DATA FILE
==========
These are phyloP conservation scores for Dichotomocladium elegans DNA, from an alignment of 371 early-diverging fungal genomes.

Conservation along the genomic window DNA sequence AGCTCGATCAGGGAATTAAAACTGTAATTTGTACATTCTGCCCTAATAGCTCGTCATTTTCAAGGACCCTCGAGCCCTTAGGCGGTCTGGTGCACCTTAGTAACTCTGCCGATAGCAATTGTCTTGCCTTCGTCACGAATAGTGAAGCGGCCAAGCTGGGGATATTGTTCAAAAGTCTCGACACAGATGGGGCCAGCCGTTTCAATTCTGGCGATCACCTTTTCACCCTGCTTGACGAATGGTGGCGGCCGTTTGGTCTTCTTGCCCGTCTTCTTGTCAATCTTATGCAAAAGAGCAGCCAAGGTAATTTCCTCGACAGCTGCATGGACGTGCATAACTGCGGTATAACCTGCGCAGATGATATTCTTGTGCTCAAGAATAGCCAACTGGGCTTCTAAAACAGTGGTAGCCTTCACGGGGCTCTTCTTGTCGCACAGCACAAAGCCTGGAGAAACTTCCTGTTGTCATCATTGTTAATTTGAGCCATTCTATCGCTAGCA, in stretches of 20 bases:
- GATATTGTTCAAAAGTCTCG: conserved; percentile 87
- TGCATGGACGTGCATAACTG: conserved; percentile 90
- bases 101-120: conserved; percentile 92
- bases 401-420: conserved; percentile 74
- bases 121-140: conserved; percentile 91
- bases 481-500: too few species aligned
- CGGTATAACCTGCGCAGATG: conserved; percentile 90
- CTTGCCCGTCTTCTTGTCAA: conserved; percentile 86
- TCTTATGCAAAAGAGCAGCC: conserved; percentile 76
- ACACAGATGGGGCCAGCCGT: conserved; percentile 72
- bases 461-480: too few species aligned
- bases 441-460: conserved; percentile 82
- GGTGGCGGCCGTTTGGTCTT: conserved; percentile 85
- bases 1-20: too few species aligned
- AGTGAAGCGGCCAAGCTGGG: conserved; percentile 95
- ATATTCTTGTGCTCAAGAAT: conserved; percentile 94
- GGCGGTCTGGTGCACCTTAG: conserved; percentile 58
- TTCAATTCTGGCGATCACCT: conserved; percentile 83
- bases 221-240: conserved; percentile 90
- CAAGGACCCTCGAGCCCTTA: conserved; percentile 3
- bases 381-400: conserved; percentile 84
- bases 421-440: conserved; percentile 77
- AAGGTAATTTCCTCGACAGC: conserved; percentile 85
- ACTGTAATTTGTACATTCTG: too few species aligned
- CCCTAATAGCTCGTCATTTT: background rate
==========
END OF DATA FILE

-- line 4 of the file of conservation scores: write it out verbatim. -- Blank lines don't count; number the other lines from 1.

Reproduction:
- TGCATGGACGTGCATAACTG: conserved; percentile 90